BRITAIN’S blue chip shares posted their biggest one-day loss since July yesterday on concerns the Federal Reserve could end its stimulus programme sooner than expected, removing a driver of the recent equity rally on both sides of the pond.
The FTSE 100 closed down 103.83 points, or 1.6 per cent, at 6,291.54, dropping below the 6,300 level for the first time in 10 days. Stocks that benefit the most in rising markets, or “cyclicals”, fell furthest.
The index’s decline was the biggest since last July, at the height of the Eurozone crisis and just a few days before European Central Bank chief Mario Draghi promised to do “whatever it takes” to save the euro, prompting a global rally in equities.
Commodity stocks and banks combined to take over 50 points off the FTSE 100 index, and volatility jumped 13 per cent. Investors became cautious after minutes of the Federal Reserve’s January policy meeting showed a number of policymakers think the US central bank might have to slow or stop its asset purchase programme before seeing the pickup in hiring the programme is designed to deliver.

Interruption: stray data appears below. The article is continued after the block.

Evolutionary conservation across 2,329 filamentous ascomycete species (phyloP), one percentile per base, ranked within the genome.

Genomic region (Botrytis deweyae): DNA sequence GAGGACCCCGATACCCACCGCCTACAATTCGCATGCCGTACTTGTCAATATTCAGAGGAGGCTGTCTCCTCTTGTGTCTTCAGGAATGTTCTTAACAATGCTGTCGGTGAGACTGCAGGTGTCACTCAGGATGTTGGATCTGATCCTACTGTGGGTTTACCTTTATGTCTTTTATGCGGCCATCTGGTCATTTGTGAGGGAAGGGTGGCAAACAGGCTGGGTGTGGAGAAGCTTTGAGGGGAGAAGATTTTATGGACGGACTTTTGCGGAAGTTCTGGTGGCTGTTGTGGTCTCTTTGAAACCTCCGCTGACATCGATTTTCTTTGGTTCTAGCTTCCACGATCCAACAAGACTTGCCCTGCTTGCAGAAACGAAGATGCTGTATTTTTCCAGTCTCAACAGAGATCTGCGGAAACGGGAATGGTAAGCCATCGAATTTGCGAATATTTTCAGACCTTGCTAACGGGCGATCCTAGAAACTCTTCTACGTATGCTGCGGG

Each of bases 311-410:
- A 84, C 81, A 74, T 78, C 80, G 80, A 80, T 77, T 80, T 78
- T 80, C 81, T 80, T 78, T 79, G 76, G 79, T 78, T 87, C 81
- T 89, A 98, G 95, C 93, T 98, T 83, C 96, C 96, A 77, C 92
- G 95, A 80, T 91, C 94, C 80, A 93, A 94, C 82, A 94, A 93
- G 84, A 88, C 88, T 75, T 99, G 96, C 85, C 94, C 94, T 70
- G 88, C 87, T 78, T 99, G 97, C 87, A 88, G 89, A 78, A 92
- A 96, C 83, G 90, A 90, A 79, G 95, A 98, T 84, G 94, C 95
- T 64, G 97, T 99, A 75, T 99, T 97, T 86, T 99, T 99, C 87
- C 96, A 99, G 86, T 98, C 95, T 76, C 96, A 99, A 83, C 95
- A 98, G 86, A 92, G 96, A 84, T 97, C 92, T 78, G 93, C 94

“The biggest impact [on today’s falls] has been the Fed minutes, and supposedly a more hawkish tone by the Fed,” James Butterfill, global equity strategist at Coutts, said. Still, he expected the Fed to continue with asset purchases, or quantitative easing, in the near term. “It’s also off the back of how much markets have run up year to date. We’ve already surpassed our base-case fair value on the FTSE within the first month and a half, so it’s not surprising we’d see a pullback.”
The market had closed at a five-year high on Wednesday, marking an 8.4 per cent gain so far this year, against a 5.8 per cent rise for the whole of last year.
Also weighing on sentiment yesterday were worse-than-expected Eurozone purchasing managers surveys, which dealt a blow to hopes the currency bloc might emerge from recession soon.
Mining stocks were the biggest drag on the FTSE 100 as concerns about an end to US monetary stimulus hit a sector already hampered by weaker metals prices and market talk of a hedge fund liquidating big positions in commodities.
BHP Billiton was among the worst off, tumbling four per cent. It extended falls from the previous session when it reported its worst profit drop in more than a decade, with Citi downgrading its rating on the stock to “neutral”.
All but seven blue chip stocks fell in the broad-based sell-off.
BAE was the biggest riser, gaining 4.1 per cent.